OUD Treatment Disparities Persisted for Reproductive-Age Women

— Black women less likely to start buprenorphine


SAN FRANCISCO -- Black women of reproductive age received different medication for opioid use disorder (OUD) than white women and were more likely to discontinue treatment, Medicaid data showed.

Black women were less likely to start buprenorphine (adjusted OR 0.77, 95% CI 0.70-0.85) and more likely to start methadone (aOR 1.76, 95% CI 1.58-1.96) than white women, reported Kevin Young Xu, MD, MPH, of Washington University in St. Louis, Missouri, during a poster session at the American Psychiatric Association annual meeting.

Black women also were more likely to discontinue buprenorphine (aHR 1.16, 95% CI 1.08-1.25) and methadone (aHR 1.17, 95% CI 1.09-1.26) than white women, Xu reported.

In the overall sample of 65,556 reproductive-age females with OUD enrolled in Medicaid from 2006 to 2016, 23.6% had started buprenorphine treatment, 9.8% had started methadone, and 68.9% had started psychosocial treatment without medication OUD treatment.

"We're no longer concerned too much about whether buprenorphine and methadone work. I think that question has been settled," Xu told MedPage Today. "We're dealing really with more of a real-world effectiveness question than a scientific efficacy question in that people don't end up getting it."

"There are problems with access, problems with insurance coverage, problems with health care systems permitting patients to stay on it," Xu added. "And it's not helping with regards to this current polysubstance overdose crisis that is going on."

Race or ethnicity accounted for less than 3% of the total variance in treatment disparity, suggesting the problem may exist in the systems around these patients, Xu noted. Disparities are complex and may require re-examinations of several factors including individual patient care, provider bias, and reviews of community, state, and federal systems, he added.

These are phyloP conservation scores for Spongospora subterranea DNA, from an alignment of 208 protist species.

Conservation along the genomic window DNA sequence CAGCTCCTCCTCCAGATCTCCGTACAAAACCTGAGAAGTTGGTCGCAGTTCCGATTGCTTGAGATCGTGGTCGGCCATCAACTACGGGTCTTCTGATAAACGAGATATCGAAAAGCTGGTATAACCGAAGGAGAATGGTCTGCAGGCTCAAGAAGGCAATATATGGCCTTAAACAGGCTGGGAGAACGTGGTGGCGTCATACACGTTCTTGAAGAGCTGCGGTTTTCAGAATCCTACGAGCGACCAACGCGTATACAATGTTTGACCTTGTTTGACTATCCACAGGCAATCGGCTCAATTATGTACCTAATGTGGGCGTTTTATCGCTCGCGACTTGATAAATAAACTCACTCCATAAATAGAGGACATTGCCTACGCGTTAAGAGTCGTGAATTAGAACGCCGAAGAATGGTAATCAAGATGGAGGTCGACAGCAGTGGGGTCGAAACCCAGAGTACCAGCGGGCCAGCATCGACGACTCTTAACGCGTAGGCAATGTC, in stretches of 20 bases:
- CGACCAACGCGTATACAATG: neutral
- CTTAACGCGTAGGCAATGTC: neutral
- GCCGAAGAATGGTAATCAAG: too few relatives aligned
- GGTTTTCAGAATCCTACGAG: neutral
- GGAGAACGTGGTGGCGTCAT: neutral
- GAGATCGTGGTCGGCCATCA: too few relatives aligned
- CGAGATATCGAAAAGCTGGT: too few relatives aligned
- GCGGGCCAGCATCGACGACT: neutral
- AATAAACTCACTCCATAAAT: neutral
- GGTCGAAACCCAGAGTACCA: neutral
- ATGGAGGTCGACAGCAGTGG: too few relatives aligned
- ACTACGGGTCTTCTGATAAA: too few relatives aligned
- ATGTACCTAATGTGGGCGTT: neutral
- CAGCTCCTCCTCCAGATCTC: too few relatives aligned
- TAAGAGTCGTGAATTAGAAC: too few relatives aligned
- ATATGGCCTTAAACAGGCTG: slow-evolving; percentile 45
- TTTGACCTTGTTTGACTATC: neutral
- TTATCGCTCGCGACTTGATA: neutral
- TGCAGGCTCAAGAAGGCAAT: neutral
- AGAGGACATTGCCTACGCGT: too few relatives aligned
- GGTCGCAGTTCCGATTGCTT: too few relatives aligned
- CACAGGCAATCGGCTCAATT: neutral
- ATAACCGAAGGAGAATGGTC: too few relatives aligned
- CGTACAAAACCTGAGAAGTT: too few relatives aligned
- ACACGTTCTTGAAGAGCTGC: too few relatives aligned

"In essence, this data that we're looking at is trying to understand who's getting buprenorphine and who's getting methadone. We've kind of suspected for a very long time that there are racial inequities," Xu said. "This really intersects with the issue of structural racism."

The data should encourage medical educators and clinicians to reconsider the assumption that treatments work based solely on clinical trial data, because real-world data show it is more complicated, he added.

"We're actually looking at real insurance claims ... and we're not seeing such equivalence in terms of these drugs when they're used in the real world," he said. "There's actually really flagrant disparities going on."

Xu and colleagues used IBM MarketScan Medicaid databases from 2006 to 2016 to identify women with OUD, ages 18-45, who initiated OUD treatment. They defined OUD using ICD diagnosis and procedure codes.

Participants had a mean age of 31. Most (84%) were white; about 3% were pregnant when treatment started.

The study had several limitations, the researchers acknowledged. It lacked detailed geographic data to differentiate between interstate Medicaid policies and did not include data after 2016.

While the study could not identify reasons for disparities, showing OUD treatment differences is key, Xu noted. "It's really the first step in terms of advocating with government officials and policymakers that this is really inequitable," he said.

  • author['full_name']

    Michael DePeau-Wilson is a reporter on MedPage Today’s enterprise & investigative team. He covers psychiatry, long covid, and infectious diseases, among other relevant U.S. clinical news. Follow


The authors reported no conflicts of interest.

Primary Source

American Psychiatric Association

Source Reference: Xu KY, et al "Racial and ethnic inequities in buprenorphine and methadone utilization among reproductive-age people with opioid use disorder" APA 2023; poster #P14-035.